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Onsite Patient Movement and Main Pedestrian Circulation Routes

In this article, we evaluate public pedestrian access for all in-patients and staff at the hospital.
Elderly couple on a narrow public footpath
Photo Design Features
  • Pedestrian access to Tallaght Hospital is supported due to proximity to Tallaght Town centre and public transport stops served by the Luas and Dublin Bus.

Photo Design Tip

  • The footpath should be wider to allow the safe and comfortable passing of pedestrians without having to step onto the grass which may result in a slip or fall.
  • Seating should be placed along the entrance road to provide a rest point or the opportunity to stop and orientate.

Design Considerations and Awareness

Section xx addressed many aspects of pedestrian movement in relation to the main external and internal patient route, and the importance of a coherent, legible and orientating public realm to help people navigate to their destination.

Given the scale and complexity of many acute hospitals, travel distances can become problematic for many older people, or people with physical or sensory impairments. Where feasible external pedestrian travel distances should be minimised by locating the main public facilities, and building entrances as close as possible to public roads or public transport stops. While this reduces pedestrian travel distances it also helps to integrate the hospital with the local community as argued in Section xx

Excessive travel distances can be compounded by the need to cross busy junctions, particularly service routes or ambulance routes and access roads leading to the Emergency Department where vehicles may be traveling at higher speeds. In this regard, the external pedestrian circulation path should be segregated from emergency vehicles and service traffic.

To ensure these pedestrian routes are accessible and usable for all people, they should be flat, even and sufficiently wide to allow the safe and comfortable passage of groups of pedestrians. In addition, surfaces should be non-slip, non-glare, and avoid strong patterns or sharp tonal or colour contrast.

Furthermore, where footpaths transverse vehicle routes ensure there are appropriate pedestrian crossing points with dropped curbs, blister tactile paving surface, and road crossing markings to safely guide people across the road. Careful consideration should be given to the use of pedestrian barriers and railings as these can be obstacles and sometimes force or misdirect people on to the road.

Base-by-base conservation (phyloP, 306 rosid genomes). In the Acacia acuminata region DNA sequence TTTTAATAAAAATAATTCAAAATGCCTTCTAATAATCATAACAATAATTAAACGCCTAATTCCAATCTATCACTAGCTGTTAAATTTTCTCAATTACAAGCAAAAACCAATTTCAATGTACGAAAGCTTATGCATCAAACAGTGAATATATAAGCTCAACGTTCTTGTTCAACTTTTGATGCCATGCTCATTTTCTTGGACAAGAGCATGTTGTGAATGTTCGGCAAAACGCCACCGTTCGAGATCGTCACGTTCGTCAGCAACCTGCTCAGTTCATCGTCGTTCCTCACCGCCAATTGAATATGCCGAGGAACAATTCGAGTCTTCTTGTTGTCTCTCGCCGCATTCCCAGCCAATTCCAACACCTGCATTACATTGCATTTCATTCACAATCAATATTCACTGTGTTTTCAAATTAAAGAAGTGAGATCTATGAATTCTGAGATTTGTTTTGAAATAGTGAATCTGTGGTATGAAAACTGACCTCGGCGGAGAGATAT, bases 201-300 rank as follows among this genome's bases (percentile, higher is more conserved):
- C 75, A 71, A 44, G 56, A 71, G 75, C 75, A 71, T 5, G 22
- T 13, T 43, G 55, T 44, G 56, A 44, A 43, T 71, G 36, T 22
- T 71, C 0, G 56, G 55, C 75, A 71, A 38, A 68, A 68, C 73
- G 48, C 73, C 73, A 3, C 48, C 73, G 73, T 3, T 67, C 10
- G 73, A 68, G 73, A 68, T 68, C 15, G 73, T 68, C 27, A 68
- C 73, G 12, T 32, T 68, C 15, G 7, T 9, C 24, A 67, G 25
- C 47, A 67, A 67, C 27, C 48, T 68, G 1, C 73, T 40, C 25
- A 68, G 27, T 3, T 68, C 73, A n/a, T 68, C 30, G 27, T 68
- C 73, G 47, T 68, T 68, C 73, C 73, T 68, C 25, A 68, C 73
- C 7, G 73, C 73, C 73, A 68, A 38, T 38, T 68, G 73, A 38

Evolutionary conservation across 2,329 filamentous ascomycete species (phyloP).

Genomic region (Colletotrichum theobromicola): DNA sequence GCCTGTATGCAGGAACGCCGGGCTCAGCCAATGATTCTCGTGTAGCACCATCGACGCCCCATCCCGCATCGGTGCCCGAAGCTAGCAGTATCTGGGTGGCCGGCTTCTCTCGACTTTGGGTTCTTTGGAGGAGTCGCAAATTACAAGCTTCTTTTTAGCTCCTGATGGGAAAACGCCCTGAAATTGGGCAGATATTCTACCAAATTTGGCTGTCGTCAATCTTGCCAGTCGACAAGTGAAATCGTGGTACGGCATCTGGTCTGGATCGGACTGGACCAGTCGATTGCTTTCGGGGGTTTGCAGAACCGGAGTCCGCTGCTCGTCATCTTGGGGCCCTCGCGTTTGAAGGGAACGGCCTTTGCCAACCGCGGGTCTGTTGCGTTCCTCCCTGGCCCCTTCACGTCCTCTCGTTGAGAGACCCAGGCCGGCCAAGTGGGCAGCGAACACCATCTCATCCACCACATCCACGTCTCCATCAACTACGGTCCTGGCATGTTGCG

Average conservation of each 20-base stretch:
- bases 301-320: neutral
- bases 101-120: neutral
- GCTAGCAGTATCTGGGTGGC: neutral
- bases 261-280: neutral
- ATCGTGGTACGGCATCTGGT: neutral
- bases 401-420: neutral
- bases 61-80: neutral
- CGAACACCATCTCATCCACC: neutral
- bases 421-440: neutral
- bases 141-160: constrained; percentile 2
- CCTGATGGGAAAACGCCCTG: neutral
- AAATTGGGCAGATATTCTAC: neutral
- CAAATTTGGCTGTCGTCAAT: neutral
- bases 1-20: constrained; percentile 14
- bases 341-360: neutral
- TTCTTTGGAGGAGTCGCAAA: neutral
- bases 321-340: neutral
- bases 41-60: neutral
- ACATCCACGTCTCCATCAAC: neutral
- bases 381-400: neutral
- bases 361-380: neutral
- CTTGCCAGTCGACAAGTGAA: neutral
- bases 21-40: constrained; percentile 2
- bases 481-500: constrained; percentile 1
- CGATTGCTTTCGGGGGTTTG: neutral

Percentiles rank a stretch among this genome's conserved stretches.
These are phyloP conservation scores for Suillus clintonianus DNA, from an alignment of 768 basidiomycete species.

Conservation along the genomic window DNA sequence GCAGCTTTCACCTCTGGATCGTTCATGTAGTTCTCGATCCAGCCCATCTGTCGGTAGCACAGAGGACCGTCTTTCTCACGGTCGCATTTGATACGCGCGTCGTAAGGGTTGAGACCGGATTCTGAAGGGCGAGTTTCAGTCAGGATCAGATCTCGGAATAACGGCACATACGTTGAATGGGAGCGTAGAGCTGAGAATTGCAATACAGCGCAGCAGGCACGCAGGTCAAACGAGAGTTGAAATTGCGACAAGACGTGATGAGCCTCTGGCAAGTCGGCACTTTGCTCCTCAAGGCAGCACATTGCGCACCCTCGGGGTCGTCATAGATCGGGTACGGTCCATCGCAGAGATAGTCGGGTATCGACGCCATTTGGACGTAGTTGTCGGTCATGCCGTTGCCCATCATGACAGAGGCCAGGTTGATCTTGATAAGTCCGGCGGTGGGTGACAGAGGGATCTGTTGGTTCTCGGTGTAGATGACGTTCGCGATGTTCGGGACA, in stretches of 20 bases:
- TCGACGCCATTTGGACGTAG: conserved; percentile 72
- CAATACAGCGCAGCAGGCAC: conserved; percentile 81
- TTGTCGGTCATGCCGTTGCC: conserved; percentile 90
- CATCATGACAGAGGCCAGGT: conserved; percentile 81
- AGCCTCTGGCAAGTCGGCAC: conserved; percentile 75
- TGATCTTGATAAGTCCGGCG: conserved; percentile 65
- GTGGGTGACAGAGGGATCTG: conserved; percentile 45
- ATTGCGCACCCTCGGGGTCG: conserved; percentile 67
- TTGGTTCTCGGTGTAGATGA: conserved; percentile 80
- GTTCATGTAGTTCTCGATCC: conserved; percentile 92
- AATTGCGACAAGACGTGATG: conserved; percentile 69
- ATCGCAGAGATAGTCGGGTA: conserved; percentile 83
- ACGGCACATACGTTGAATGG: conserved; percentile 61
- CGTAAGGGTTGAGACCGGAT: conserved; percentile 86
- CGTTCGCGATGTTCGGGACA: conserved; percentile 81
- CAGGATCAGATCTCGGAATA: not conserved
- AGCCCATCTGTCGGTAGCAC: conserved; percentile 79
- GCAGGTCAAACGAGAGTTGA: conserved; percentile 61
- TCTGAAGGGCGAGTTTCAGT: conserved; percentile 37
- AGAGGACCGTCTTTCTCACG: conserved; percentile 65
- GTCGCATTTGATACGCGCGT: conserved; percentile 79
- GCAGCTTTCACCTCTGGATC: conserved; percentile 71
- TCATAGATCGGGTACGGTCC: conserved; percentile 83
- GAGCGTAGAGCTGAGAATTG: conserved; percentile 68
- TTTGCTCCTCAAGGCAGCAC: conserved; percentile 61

UD Dementia Friendly Design Guidance

  • Overall, the campus should create a calm, legible setting with careful use of planting to produce a therapeutic environment both outside and inside the building.
  • Consider how urban spaces can engender a sense of familiarity by the provision of human-scale, informal spaces inspired by traditional urban patterns, building design and features. This does not preclude innovative design but instead challenges the designer to employ recognisable spaces, features and functions which are consistent with users’ expectations.
  • Provide calm spaces that avoid excessive acoustic disturbance through design that reduces traffic volume and speed, and orientates noise generating activities away from patient and key amenity spaces.
  • Consider how external pedestrian circulation paths can be segregated from emergency vehicles and service traffic.
  • Ensure pedestrian routes are accessible and usable for all people, by ensuring they are flat, even and sufficiently wide to allow the safe and comfortable passage of groups of pedestrians. In addition, surfaces should be non-slip, non-glare, and avoid strong patterns or sharp tonal or colour contrast.
  • The wayfinding strategy should extend into the building from the campus and provide clear, consistent, and easily read signage, and supported by distinct paths and internal spaces, along with recognisable visual cues such as colour, building elements, artwork or planting.
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Dementia Inclusive Hospitals from a Universal Design Approach

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